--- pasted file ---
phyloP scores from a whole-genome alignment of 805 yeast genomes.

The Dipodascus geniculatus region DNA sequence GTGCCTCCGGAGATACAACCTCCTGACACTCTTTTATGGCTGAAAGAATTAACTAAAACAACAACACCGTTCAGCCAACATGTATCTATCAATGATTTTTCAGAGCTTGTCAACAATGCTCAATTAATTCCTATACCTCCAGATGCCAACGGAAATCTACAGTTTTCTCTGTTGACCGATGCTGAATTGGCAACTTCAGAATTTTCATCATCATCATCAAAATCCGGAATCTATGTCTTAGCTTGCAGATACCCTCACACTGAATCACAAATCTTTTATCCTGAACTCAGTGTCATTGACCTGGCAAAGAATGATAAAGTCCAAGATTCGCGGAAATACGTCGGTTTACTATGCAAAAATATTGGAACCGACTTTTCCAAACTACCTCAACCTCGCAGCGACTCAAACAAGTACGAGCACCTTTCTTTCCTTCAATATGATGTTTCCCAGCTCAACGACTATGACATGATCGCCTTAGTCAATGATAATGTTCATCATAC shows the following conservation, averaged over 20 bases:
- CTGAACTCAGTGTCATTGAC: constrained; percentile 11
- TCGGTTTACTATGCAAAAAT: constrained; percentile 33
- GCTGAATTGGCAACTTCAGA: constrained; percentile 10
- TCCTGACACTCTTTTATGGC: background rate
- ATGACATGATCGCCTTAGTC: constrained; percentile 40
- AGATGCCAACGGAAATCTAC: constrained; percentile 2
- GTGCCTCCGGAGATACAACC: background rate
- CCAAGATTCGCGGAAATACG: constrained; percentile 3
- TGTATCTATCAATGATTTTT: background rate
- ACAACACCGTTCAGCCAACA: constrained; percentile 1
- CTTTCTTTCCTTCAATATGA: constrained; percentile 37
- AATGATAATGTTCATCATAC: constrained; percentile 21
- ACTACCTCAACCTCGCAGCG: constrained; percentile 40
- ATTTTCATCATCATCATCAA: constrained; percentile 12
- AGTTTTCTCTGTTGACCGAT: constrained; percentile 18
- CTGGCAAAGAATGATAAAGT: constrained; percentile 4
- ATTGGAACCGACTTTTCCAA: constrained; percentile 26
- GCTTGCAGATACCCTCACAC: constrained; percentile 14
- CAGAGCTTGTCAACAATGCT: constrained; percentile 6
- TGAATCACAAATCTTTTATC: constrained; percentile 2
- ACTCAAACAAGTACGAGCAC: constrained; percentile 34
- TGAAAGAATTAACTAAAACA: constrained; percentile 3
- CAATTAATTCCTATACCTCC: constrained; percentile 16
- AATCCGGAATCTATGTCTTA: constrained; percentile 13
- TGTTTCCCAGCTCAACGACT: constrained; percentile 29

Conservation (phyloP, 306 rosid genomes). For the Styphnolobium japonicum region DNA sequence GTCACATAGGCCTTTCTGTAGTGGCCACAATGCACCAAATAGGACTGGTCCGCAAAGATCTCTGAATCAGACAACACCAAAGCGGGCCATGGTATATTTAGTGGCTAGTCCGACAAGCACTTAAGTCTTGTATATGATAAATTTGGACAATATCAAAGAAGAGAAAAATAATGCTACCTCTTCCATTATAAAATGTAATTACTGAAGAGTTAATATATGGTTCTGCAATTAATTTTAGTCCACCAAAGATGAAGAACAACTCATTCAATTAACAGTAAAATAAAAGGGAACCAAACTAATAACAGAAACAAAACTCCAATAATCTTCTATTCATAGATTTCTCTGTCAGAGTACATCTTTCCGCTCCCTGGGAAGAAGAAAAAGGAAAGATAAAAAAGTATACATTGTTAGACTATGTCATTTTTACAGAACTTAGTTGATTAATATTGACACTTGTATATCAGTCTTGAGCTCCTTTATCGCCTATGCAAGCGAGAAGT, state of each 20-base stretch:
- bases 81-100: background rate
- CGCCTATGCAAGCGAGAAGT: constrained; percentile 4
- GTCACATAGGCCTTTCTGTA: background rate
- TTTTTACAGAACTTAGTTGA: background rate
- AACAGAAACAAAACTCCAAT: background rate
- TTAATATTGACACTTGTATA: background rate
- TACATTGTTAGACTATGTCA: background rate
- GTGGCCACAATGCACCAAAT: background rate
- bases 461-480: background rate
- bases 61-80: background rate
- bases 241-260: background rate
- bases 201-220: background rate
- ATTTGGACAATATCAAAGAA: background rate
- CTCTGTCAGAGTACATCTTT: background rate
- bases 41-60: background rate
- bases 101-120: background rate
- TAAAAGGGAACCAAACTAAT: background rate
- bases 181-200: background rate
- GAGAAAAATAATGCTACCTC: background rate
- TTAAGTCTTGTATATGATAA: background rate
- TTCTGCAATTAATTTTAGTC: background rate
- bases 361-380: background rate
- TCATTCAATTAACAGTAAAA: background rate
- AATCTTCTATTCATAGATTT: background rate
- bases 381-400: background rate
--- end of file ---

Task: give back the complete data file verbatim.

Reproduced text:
phyloP scores from a whole-genome alignment of 805 yeast genomes.

The Dipodascus geniculatus region DNA sequence GTGCCTCCGGAGATACAACCTCCTGACACTCTTTTATGGCTGAAAGAATTAACTAAAACAACAACACCGTTCAGCCAACATGTATCTATCAATGATTTTTCAGAGCTTGTCAACAATGCTCAATTAATTCCTATACCTCCAGATGCCAACGGAAATCTACAGTTTTCTCTGTTGACCGATGCTGAATTGGCAACTTCAGAATTTTCATCATCATCATCAAAATCCGGAATCTATGTCTTAGCTTGCAGATACCCTCACACTGAATCACAAATCTTTTATCCTGAACTCAGTGTCATTGACCTGGCAAAGAATGATAAAGTCCAAGATTCGCGGAAATACGTCGGTTTACTATGCAAAAATATTGGAACCGACTTTTCCAAACTACCTCAACCTCGCAGCGACTCAAACAAGTACGAGCACCTTTCTTTCCTTCAATATGATGTTTCCCAGCTCAACGACTATGACATGATCGCCTTAGTCAATGATAATGTTCATCATAC shows the following conservation, averaged over 20 bases:
- CTGAACTCAGTGTCATTGAC: constrained; percentile 11
- TCGGTTTACTATGCAAAAAT: constrained; percentile 33
- GCTGAATTGGCAACTTCAGA: constrained; percentile 10
- TCCTGACACTCTTTTATGGC: background rate
- ATGACATGATCGCCTTAGTC: constrained; percentile 40
- AGATGCCAACGGAAATCTAC: constrained; percentile 2
- GTGCCTCCGGAGATACAACC: background rate
- CCAAGATTCGCGGAAATACG: constrained; percentile 3
- TGTATCTATCAATGATTTTT: background rate
- ACAACACCGTTCAGCCAACA: constrained; percentile 1
- CTTTCTTTCCTTCAATATGA: constrained; percentile 37
- AATGATAATGTTCATCATAC: constrained; percentile 21
- ACTACCTCAACCTCGCAGCG: constrained; percentile 40
- ATTTTCATCATCATCATCAA: constrained; percentile 12
- AGTTTTCTCTGTTGACCGAT: constrained; percentile 18
- CTGGCAAAGAATGATAAAGT: constrained; percentile 4
- ATTGGAACCGACTTTTCCAA: constrained; percentile 26
- GCTTGCAGATACCCTCACAC: constrained; percentile 14
- CAGAGCTTGTCAACAATGCT: constrained; percentile 6
- TGAATCACAAATCTTTTATC: constrained; percentile 2
- ACTCAAACAAGTACGAGCAC: constrained; percentile 34
- TGAAAGAATTAACTAAAACA: constrained; percentile 3
- CAATTAATTCCTATACCTCC: constrained; percentile 16
- AATCCGGAATCTATGTCTTA: constrained; percentile 13
- TGTTTCCCAGCTCAACGACT: constrained; percentile 29

Conservation (phyloP, 306 rosid genomes). For the Styphnolobium japonicum region DNA sequence GTCACATAGGCCTTTCTGTAGTGGCCACAATGCACCAAATAGGACTGGTCCGCAAAGATCTCTGAATCAGACAACACCAAAGCGGGCCATGGTATATTTAGTGGCTAGTCCGACAAGCACTTAAGTCTTGTATATGATAAATTTGGACAATATCAAAGAAGAGAAAAATAATGCTACCTCTTCCATTATAAAATGTAATTACTGAAGAGTTAATATATGGTTCTGCAATTAATTTTAGTCCACCAAAGATGAAGAACAACTCATTCAATTAACAGTAAAATAAAAGGGAACCAAACTAATAACAGAAACAAAACTCCAATAATCTTCTATTCATAGATTTCTCTGTCAGAGTACATCTTTCCGCTCCCTGGGAAGAAGAAAAAGGAAAGATAAAAAAGTATACATTGTTAGACTATGTCATTTTTACAGAACTTAGTTGATTAATATTGACACTTGTATATCAGTCTTGAGCTCCTTTATCGCCTATGCAAGCGAGAAGT, state of each 20-base stretch:
- bases 81-100: background rate
- CGCCTATGCAAGCGAGAAGT: constrained; percentile 4
- GTCACATAGGCCTTTCTGTA: background rate
- TTTTTACAGAACTTAGTTGA: background rate
- AACAGAAACAAAACTCCAAT: background rate
- TTAATATTGACACTTGTATA: background rate
- TACATTGTTAGACTATGTCA: background rate
- GTGGCCACAATGCACCAAAT: background rate
- bases 461-480: background rate
- bases 61-80: background rate
- bases 241-260: background rate
- bases 201-220: background rate
- ATTTGGACAATATCAAAGAA: background rate
- CTCTGTCAGAGTACATCTTT: background rate
- bases 41-60: background rate
- bases 101-120: background rate
- TAAAAGGGAACCAAACTAAT: background rate
- bases 181-200: background rate
- GAGAAAAATAATGCTACCTC: background rate
- TTAAGTCTTGTATATGATAA: background rate
- TTCTGCAATTAATTTTAGTC: background rate
- bases 361-380: background rate
- TCATTCAATTAACAGTAAAA: background rate
- AATCTTCTATTCATAGATTT: background rate
- bases 381-400: background rate